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6.6: Frozen Desserts

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    Frozen Desserts

    Frozen desserts have been popular for just about as long as humans have tried to find cool relief from scorching temperatures. The first known frozen dessert is thought to have been consumed by the Roman emperor Nero who is famously reported to have requested ice be brought from the mountain tops for his enjoyment with sweet fruit syrups and honey. Other notables throughout history are known for enjoying a frozen treat and there has been an evolution of treats, varieties, flavors over time. To learn more about history please visit here.

    With seemingly endless flavor combinations frozen desserts come in a wide variety. 

    For more information on types of frozen desserts and their distinct differences please visit this site:

    Types of Frozen Desserts

    One of the most distinguishable differences between the type of frozen desserts comes down to the type and amount of milk fat that the item contains. For a full view on milk-fat and how it is used in various types of frozen desserts please visit this All About Frozen Dessert webpage for a greater idea.

    Ice Cream 

    Ice cream is simply a mixture of milk, cream, sugar, eggs, and flavorings that are combined and frozen in a machine that spins the mixture into a smooth and creamy dessert. There are various names for the delectable treat but all are churned and frozen. The constant movement of the machine ensures that the mixture does not freeze into a solid block. Most ice cream machines whether commercial or home-style consist of a tube with a paddle that spins. A cooling system surrounds the tube freezing the mixture. As the paddle turns, it keeps the forming ice crystals in motion incorporating air into the ice cream, which leads to its texture.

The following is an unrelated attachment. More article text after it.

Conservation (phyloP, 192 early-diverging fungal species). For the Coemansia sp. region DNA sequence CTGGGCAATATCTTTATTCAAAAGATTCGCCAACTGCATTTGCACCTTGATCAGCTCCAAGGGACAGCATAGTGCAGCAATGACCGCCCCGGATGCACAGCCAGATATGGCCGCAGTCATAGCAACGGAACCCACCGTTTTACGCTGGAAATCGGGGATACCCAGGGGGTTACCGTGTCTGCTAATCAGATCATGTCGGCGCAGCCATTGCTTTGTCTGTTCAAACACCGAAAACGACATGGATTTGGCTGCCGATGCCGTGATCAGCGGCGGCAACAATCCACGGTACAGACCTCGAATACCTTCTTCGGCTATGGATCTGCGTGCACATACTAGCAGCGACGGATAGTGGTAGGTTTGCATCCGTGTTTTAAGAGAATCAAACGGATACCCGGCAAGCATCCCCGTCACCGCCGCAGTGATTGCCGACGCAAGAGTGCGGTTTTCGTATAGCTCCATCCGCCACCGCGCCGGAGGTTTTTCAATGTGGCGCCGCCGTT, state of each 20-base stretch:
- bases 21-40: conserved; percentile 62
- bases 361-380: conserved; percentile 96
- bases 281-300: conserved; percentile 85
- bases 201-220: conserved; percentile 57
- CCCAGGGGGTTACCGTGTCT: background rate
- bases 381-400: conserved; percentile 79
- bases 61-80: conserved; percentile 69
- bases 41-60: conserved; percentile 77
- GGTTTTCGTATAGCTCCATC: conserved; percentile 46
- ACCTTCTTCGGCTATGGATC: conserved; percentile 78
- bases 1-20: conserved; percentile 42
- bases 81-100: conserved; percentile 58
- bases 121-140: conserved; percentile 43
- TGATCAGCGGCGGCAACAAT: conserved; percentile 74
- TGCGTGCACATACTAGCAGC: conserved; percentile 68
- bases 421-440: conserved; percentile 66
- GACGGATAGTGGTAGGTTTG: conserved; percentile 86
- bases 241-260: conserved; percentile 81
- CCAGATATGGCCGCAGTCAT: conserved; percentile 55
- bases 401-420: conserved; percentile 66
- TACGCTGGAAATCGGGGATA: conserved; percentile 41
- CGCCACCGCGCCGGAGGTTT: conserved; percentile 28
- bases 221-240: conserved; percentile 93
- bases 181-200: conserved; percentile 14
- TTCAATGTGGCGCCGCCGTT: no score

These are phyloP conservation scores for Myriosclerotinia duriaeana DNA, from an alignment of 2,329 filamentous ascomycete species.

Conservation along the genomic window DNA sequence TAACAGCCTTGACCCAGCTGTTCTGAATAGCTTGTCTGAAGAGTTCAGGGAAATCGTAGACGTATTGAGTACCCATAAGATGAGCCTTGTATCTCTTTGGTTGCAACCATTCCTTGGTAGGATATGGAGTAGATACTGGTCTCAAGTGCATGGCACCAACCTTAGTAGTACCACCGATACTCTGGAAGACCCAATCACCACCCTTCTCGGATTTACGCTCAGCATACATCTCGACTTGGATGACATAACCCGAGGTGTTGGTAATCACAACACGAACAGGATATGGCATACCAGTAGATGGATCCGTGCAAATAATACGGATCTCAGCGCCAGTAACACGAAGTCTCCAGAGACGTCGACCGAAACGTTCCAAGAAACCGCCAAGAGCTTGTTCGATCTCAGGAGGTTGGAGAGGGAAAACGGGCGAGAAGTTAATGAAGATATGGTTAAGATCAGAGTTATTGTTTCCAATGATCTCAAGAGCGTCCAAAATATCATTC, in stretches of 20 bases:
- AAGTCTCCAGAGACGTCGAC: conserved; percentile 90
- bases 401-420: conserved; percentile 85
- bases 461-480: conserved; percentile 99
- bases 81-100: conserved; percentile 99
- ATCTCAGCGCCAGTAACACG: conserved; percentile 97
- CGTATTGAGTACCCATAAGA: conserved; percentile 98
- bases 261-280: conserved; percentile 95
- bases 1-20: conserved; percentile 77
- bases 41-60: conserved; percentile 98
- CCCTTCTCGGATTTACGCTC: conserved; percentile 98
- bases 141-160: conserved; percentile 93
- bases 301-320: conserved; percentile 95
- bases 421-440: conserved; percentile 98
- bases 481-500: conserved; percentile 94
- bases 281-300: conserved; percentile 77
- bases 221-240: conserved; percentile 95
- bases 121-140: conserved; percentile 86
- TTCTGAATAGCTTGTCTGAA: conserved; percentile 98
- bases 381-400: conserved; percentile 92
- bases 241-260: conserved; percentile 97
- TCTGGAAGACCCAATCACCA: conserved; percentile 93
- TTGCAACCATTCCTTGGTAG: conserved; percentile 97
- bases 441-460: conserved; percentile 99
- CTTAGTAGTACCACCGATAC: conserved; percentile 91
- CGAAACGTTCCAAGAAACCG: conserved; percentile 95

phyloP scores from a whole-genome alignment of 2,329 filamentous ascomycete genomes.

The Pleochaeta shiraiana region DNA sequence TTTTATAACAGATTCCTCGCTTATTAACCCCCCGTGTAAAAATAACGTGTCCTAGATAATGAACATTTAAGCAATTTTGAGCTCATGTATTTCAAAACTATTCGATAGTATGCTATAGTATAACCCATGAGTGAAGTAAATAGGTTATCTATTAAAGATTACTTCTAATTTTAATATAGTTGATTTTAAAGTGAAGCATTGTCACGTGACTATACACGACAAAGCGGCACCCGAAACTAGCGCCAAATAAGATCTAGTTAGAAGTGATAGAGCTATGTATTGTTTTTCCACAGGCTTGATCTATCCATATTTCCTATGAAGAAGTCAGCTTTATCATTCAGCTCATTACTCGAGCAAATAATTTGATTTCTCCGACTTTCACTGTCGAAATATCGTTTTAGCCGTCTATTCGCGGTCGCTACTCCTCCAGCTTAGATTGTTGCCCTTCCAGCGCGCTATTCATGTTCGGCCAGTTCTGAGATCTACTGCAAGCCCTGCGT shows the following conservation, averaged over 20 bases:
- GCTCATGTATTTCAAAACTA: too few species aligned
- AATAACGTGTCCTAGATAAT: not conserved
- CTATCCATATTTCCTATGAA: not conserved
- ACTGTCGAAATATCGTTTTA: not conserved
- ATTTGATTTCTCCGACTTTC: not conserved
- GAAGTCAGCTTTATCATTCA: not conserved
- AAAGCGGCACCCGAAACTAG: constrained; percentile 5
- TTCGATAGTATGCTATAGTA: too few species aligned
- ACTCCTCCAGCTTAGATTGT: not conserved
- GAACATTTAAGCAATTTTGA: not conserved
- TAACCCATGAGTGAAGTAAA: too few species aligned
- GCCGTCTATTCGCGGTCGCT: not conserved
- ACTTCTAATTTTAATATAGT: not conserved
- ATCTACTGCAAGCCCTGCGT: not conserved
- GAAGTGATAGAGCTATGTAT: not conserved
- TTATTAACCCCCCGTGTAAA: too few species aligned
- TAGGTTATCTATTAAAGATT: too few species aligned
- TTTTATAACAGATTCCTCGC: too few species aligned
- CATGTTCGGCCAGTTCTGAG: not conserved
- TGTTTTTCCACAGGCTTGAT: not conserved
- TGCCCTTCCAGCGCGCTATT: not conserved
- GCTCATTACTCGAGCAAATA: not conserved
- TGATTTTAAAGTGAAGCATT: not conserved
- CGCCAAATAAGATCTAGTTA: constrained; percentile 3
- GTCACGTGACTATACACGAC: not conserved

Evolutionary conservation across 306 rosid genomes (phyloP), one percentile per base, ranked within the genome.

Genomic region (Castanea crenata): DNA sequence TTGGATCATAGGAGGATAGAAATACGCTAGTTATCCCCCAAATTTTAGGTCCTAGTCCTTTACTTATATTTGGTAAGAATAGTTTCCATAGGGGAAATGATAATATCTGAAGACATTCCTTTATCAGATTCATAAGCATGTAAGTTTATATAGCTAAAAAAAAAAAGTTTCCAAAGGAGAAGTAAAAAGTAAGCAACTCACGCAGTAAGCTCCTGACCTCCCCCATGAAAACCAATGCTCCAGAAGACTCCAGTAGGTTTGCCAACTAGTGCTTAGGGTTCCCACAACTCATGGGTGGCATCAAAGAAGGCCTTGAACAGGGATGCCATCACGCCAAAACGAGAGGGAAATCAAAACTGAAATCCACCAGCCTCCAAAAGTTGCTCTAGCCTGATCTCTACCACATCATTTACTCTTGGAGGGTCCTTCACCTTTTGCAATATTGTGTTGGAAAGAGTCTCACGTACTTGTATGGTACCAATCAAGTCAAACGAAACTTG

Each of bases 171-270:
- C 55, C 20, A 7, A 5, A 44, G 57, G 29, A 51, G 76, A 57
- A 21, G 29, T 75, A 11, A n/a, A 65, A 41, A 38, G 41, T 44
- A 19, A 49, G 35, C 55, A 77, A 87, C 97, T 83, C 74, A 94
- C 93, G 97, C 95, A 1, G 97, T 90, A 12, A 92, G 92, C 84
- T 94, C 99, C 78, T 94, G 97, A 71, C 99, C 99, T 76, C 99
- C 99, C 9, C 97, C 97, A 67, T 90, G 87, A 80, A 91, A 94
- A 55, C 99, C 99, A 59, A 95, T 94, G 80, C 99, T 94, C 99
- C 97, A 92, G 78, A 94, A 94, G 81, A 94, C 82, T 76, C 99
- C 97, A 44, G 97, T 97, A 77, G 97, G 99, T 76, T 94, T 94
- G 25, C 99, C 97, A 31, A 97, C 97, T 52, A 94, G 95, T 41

Overrun is the name given to the air that is added to ice cream as it is mixed. This added air will increase the amount of the finished product. Overrun is listed on packing in a percentage of the finished product. If you begin with a gallon of ice cream base and once spun, you finish with 2 gallons of ice cream then your overrun percentage is 100%.

    Understanding the science behind how ice cream is made and the resulting texture, body, and melting properties is particularly important. The combination of ingredients and their ratio can help alter the final product but sometimes that means that our final product isn't actual ice cream. Remember ice cream must contain at least 10% milk fat. Milk fat, sugar, milk solids nonfat, and air are all incorporated together in order to get the final texture and taste we come to expect. To learn how ice cream is made please visit: How Ice Cream is Made.

    Texture and body are two properties to consider when thinking about the final product. Read this informative page Ice, Cream, and Chemistry to get the full picture. 

    In the process, lots of things can go wrong. Learn about defects here and consider how to best overcome these challenges.

    6.6: Frozen Desserts is shared under a CC BY-NC-SA 4.0 license and was authored, remixed, and/or curated by LibreTexts.

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